By R.G. Belsky
Robert E. Dunn’s last book was a horror novel about motorized monsters in a small town. His previous novels have featured aliens and zombies. He’s also published an erotic romance novel. And he has written TV scripts for commercial spots, documentary productions and travelogues.
So why did he decide to put out a thriller now?
“I love horror but a diet of French fries, no matter how much you love them would become both boring and stifling,” Dunn said when we asked him about A LIVING GRAVE, the first book in his new Katrina Williams thriller series.
“I don’t see much difference between horror and thriller except the adversaries and the rules of the fictional world. In a thriller you have real world rules with adversaries who must operate how the world operates. Granted they may get shot once a week with no ill effects or know every secret thing from hotwiring a car to hacking computers that control world money markets in five minutes, but the things they do can mostly be done. In horror the rules are different. People may be able to transform into bloodthirsty animals or the dead walk around eating people.”
Dunn’s main character in A LIVING GRAVE is Katrina “Hurricane” Williams, a cop just hanging on to her job as a Sheriff’s Detective in the rural Ozarks – ten years after a horrible assault by fellow soldiers in Iraq left her emotionally damaged and disillusioned. While investigating the brutal murder of a teenaged girl, she learns that she is a suspect in a military investigation into her painful past.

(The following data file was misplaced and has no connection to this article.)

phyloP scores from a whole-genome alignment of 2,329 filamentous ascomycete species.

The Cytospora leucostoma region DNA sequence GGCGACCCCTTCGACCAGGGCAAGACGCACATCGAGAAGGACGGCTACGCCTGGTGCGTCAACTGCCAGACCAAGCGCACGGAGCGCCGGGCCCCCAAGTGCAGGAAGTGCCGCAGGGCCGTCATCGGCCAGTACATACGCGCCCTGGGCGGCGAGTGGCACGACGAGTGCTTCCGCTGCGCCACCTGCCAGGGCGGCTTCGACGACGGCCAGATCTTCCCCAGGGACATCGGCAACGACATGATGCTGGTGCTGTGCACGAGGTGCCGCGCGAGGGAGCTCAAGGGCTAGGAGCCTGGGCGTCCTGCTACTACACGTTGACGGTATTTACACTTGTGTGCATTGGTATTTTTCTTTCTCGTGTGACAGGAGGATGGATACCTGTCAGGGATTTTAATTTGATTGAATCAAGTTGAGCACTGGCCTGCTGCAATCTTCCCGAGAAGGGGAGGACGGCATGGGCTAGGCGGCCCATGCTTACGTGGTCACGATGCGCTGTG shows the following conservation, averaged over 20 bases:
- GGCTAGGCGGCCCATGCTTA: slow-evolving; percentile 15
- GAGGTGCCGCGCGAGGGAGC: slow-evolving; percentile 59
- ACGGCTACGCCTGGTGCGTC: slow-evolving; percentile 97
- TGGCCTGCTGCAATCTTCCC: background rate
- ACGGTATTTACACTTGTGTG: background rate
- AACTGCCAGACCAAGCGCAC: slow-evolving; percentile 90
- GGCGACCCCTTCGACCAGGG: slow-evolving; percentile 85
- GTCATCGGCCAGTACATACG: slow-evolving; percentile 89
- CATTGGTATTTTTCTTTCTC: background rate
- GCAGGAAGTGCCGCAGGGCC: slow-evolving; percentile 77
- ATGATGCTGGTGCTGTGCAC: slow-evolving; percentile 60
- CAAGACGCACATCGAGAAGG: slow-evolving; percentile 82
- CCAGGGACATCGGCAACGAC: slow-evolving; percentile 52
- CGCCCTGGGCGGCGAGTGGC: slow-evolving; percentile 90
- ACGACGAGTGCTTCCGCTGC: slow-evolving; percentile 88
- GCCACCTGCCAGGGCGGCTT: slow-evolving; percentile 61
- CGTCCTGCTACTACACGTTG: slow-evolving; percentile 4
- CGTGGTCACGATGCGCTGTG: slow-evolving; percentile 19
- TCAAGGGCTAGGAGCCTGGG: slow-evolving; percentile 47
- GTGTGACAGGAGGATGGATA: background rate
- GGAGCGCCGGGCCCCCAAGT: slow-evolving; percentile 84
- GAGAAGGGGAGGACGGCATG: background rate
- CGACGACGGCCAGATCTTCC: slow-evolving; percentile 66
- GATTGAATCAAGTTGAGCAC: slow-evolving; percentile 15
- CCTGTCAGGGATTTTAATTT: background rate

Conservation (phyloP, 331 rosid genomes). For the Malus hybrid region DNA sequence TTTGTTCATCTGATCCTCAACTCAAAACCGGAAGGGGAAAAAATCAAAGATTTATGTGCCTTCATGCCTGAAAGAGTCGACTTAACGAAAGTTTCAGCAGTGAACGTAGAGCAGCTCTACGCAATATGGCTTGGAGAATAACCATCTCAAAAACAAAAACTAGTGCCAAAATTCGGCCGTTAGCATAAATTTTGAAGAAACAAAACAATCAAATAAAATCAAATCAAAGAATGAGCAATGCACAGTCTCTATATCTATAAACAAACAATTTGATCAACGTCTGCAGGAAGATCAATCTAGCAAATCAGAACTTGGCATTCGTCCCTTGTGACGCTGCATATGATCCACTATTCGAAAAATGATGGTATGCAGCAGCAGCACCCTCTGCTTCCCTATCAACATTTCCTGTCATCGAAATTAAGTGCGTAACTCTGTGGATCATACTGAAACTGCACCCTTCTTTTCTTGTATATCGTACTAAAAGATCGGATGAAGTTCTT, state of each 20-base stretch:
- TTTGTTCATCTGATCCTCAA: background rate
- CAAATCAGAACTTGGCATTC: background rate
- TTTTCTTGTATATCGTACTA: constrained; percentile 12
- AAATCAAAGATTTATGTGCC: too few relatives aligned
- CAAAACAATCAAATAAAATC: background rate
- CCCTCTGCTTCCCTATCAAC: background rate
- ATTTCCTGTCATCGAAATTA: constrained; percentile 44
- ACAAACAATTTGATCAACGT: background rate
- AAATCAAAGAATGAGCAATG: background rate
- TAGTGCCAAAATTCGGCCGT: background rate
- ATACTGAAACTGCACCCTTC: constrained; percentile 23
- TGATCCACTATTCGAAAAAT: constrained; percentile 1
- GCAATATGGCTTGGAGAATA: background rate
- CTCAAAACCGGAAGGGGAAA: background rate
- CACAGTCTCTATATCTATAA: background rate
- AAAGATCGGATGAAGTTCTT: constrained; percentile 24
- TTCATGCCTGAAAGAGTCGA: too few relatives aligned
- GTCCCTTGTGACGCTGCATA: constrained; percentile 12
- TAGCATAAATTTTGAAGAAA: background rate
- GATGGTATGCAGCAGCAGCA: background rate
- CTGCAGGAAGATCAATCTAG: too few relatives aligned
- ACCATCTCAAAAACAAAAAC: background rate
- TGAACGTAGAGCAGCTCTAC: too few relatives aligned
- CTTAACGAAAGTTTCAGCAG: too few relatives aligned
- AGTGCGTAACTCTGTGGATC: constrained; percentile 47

“Even as she fights to clear her own name, Katrina begins falling for Solomon, a fellow veteran turned painter, who is keeping devastating secrets,” Dunn explained. “Spiraling and barely under control, she follows the murder case into a place of utter darkness that hides a figure who may or may not be real. At the same time, another murder leads to connections between mobsters, bikers, and Solomon.
“Dragged down by death, guilt, and uncontrolled anger, Katrina hits bottom. Forced to confront the demons that control her, she finally chooses to fight for a life worth living and a love she desperately needs. But she may be too late. In one long night of loss and violence, she pushes aside the secrets in hopes of saving Solomon from his own dangerous choices.”
Dunn said he came up with the idea for Katrina because he wanted to write a strong female character.
“I can’t claim that I had some lofty goal of creating a female hero or writing a feminist statement,” he said. “There is a very practical reason for writing a strong female character. She stands out in the manly crowd. Add to that the fact that most readers are women and almost no one is writing this kind of book for them. Put those two things together and Katrina “Hurricane” Williams is born. She is a veteran dealing with all the issues of any deployed soldier and the aftermath of being victimized by the men who were supposed to be her team.”
Dunn points out that A LIVING GRAVE is actually the second thriller he’s written…well, sort of. He did a “thriller” called Safe Words – under the penname of Drury Jamison – a few years ago that wound up becoming something different than he original envisioned.